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The government says they'll cut our taxes in the Budget, but how are they going to do it?

We don’t know anything definitive yet, but plenty of hints have been dropped about easing the tax burden on Middle Ireland.

Michael Noonan has plenty to ponder in the coming days
Michael Noonan has plenty to ponder in the coming days
Image: Sam Boal/Photocall Ireland

THE GOVERNMENT HAS issued a firm commitment to announce a tax cut in next week’s Budget, but the debate about how exactly that is done and how much taxpayers’ stand to benefit is ongoing.

The famous Budget leaks have not flowed as freely as they have in previous years as the coalition keeps a firm lid what will be announced. We’ve had a few hints but nothing specific.

Last month, Health Minister Leo Varadkar’s suggestion that the tax cuts could amount to an “extra fiver or tenner” in your weekly pay packet prompted the Taoiseach Enda Kenny to deliver a ‘slapping down’ of his outspoken minister.

But given Varadkar’s comments many will now be expecting to benefit to tune of between €5 and €10 when Michael Noonan makes his Budget 2015 announcement in the Dáil next week.

The government’s intention has become clear in recent days. It wants to cut the 52 per cent top marginal rate of tax.  This rate is made up of three components – 41 per cent income tax, 7 per cent Universal Social Charge (USC) and 4 per cent PRSI.

Cabinet Meetings Source: sam boal

The three elements

The Taoiseach outlined the issue facing ministers in their deliberations at a press conference earlier this week, saying: “The question is how best do you give relief to whom you want to give it by looking at either one element of it or all three elements?

“It is in there that the Minister for Finance is going to have to make his proposals to government for consideration. It is not as simple as it might seem to reduce the 52 per cent tax burden. But if you want help for middle-income earners, you have to do it in a particular way.”

That ‘particular way’ is likely to involve looking at all three elements of the 52 per cent rate and making changes to them. Not all of these changes will be made immediately.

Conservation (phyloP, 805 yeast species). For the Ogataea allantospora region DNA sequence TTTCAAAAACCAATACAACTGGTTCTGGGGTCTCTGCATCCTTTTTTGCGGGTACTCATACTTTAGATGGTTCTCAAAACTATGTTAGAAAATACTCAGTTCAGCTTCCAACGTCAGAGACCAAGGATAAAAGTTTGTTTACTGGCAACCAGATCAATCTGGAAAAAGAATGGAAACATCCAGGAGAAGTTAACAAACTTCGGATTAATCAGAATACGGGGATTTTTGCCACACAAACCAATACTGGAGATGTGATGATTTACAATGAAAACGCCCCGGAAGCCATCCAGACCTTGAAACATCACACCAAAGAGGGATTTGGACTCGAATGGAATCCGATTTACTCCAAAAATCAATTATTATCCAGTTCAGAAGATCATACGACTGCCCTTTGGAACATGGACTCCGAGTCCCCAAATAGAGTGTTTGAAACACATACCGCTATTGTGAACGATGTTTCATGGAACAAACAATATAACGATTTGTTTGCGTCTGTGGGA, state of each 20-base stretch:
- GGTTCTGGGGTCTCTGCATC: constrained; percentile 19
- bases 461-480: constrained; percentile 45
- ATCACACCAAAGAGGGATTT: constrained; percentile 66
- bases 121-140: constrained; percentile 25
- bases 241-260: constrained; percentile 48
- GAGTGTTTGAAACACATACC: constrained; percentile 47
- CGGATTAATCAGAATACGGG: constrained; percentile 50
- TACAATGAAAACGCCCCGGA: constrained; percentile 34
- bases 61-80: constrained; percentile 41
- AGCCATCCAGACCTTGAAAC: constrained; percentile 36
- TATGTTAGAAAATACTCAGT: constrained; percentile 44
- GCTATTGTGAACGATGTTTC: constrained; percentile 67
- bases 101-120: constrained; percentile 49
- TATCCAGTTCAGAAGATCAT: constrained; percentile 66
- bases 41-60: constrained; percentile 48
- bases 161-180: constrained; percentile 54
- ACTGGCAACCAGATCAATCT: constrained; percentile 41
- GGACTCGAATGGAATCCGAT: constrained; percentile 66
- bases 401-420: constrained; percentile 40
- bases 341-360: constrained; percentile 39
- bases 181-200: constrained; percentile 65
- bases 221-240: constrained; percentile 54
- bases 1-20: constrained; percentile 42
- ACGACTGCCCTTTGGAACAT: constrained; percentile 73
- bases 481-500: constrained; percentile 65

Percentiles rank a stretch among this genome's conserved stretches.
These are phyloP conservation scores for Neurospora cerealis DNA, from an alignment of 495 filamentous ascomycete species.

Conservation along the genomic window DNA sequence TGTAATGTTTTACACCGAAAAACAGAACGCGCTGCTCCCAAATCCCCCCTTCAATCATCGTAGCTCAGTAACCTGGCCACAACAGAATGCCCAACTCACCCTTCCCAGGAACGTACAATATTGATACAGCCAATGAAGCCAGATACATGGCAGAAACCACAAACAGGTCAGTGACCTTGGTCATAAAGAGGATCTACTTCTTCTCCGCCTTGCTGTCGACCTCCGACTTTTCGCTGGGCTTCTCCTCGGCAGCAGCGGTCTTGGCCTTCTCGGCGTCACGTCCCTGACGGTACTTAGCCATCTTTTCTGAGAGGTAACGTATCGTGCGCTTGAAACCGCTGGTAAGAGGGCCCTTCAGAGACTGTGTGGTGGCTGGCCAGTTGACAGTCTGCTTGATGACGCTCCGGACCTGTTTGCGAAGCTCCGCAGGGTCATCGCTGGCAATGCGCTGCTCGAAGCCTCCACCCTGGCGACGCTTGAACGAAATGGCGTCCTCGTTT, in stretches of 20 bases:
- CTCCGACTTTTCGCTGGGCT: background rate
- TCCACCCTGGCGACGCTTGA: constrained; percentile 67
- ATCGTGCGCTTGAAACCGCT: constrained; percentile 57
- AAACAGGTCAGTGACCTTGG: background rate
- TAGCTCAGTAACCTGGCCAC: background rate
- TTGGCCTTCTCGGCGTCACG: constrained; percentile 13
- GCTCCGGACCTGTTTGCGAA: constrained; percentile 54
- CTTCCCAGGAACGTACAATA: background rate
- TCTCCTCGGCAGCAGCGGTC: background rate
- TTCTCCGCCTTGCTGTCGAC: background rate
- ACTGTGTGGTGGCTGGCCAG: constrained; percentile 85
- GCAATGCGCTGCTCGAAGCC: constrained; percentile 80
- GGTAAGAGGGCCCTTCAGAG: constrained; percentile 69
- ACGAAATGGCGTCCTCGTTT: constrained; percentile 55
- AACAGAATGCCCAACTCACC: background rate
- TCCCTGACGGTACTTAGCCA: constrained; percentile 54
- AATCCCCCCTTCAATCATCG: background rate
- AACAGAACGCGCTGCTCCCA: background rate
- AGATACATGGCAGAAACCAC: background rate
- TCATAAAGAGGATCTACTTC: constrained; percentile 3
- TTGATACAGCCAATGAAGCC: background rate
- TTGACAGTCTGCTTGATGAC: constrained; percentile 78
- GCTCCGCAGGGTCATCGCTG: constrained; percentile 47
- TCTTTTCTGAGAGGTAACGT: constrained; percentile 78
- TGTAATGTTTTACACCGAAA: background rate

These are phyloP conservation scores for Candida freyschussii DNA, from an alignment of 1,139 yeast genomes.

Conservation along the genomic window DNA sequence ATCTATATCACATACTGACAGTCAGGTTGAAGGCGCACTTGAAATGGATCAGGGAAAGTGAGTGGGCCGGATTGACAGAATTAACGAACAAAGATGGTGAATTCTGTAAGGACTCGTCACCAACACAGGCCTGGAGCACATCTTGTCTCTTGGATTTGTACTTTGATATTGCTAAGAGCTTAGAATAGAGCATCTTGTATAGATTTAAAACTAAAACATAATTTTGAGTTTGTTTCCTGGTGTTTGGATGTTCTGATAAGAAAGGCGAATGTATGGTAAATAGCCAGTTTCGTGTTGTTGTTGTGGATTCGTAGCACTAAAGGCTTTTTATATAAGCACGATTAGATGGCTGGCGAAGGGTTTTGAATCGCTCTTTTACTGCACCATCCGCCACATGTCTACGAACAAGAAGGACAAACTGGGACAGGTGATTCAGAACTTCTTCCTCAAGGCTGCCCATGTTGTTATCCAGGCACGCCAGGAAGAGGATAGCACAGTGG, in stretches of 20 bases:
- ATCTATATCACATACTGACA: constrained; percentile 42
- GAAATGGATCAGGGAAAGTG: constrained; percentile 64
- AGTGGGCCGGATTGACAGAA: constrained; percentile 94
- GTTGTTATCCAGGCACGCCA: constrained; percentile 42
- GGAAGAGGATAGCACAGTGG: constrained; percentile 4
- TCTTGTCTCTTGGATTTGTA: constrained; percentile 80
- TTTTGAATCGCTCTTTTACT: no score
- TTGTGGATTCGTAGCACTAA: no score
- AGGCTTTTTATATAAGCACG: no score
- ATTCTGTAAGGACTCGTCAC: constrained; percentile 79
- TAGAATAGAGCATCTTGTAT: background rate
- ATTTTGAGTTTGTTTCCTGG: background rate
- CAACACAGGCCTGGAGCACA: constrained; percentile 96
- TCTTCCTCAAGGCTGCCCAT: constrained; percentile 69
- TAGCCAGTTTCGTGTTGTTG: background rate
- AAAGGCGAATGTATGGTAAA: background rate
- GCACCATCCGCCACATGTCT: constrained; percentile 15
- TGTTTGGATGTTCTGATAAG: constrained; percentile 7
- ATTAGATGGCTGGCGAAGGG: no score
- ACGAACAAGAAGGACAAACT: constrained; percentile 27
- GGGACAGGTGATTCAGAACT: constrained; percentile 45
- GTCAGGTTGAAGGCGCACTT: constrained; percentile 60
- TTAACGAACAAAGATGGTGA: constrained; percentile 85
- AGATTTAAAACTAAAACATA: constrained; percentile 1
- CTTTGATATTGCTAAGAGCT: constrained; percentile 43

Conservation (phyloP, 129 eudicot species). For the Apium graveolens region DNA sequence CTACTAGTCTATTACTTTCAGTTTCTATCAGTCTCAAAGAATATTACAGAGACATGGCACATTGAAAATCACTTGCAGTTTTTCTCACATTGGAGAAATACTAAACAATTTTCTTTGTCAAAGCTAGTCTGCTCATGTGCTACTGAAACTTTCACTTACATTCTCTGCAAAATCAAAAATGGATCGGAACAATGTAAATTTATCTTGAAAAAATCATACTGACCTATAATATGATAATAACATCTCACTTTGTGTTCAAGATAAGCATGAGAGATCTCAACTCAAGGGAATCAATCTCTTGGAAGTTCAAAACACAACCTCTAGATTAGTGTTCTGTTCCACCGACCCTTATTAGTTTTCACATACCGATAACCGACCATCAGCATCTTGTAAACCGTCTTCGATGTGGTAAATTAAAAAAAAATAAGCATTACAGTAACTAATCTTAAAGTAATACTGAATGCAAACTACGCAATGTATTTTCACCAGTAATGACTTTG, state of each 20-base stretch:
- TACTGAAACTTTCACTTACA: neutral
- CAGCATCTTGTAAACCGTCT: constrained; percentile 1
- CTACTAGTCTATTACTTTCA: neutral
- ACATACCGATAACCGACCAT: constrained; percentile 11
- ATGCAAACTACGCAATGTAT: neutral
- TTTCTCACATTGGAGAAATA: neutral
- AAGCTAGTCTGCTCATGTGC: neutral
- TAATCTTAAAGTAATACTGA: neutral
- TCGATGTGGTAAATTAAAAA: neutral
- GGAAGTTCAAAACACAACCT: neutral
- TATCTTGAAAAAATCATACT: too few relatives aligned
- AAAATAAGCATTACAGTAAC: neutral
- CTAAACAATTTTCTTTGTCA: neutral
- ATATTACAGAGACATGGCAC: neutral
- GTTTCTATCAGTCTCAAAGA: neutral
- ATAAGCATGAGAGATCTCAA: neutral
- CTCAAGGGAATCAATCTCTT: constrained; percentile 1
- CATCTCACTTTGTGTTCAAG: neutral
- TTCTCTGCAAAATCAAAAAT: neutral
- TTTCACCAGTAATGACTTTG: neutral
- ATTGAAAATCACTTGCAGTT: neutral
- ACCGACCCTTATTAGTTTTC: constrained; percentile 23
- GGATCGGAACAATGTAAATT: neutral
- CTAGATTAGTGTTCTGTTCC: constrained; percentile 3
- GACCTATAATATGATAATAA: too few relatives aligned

The government is expected to lay out its tax plans for the next three years and the focus in this Budget 2015 announcement will be on changes to income tax and USC.

Jobs Expos Source: Sam Boal

Cutting USC

There is a drive in both in Fine Gael and Labour to cut the unpopular USC. Tánaiste Joan Burton mentioned the levy, first introduced in 2011, a number of times in an interview with Today FM earlier this week as she talked about easing the tax burden and one Labour cabinet source was adamant yesterday: “We’ll have to do something on USC.

But given the tax raises €4 billion in a full year, officials in the Department of Finance are understandably reluctant to reduce the rates and thus the income from one of their biggest revenue raisers.

The table below, courtesy of Revenue, shows that if the 7 per cent top rate of USC was cut to 6 per cent it would cost €358 million next year and over €500 million in the full year.

By contrast, cutting the top income tax rate of 41 per cent to 40 per cent would cost €164 million in 2015 and €234 million in the full year. But the drawback is that it would not be as beneficial to as many taxpayers as changing the top rate of USC would.

Income tax and USCSource: Revenue Ready Reckoner

Adjusting the USC and income tax bands is also an option for the government and would, in some instances, cost less than reducing the rates.

For example, increasing the income threshold at which the 7 per cent USC rate is applied from €16,016 to €17,516 would cost €77.2 million in the full year:

usc rate bands Source: Revenue Ready Reckoner

Changing the bands

On income tax bands, the government has consistently spoken of the unfairness on workers who see 52 per cent of their income over €32,800 go straight to the taxman.

Jobs Minister Richard Bruton said last month: ”I am on record as saying the point at which Irish workers hit the 52pc rate is far too low. That sets us out on a limb. It means the tax wedge for investors and employers is too large at low levels of income. That is something that we need to change.”

That kind of talk indicates that many in the coalition are in favour of changing the bands as opposed to reducing the rates.

The government could increase the income tax band by €1,000 so that workers, for example, begin to pay the 52 per cent rate on income over €33,800 and not €32,800 as they currently do.

This would cost €75 million in a full year. While increasing the band by €1,500 to €34,300 would cost €112 million in the full year.

These are some of the options on the table as Budget discussions continue.

It’s believed the tax package is being discussed by the Economic Management Council – which is made up of the Taoiseach, the Tánaiste, and the Ministers for Finance and Public Expenditure – today and is expected to go before Cabinet tomorrow where deliberations over its content will begin.

Don’t be surprised if there’s another Cabinet meeting on Sunday and then a final meeting on Tuesday morning before Michael Noonan takes to his feet in the Dáil at 2.30pm.

Before that we’re sure, through the inevitable leaks, to get a better idea of just how much you stand to benefit in Budget 2015.

Read: Here are 7 things we know about the Budget so far

Read: The Socialists think they could raise €3.3 billion by taxing millionaires

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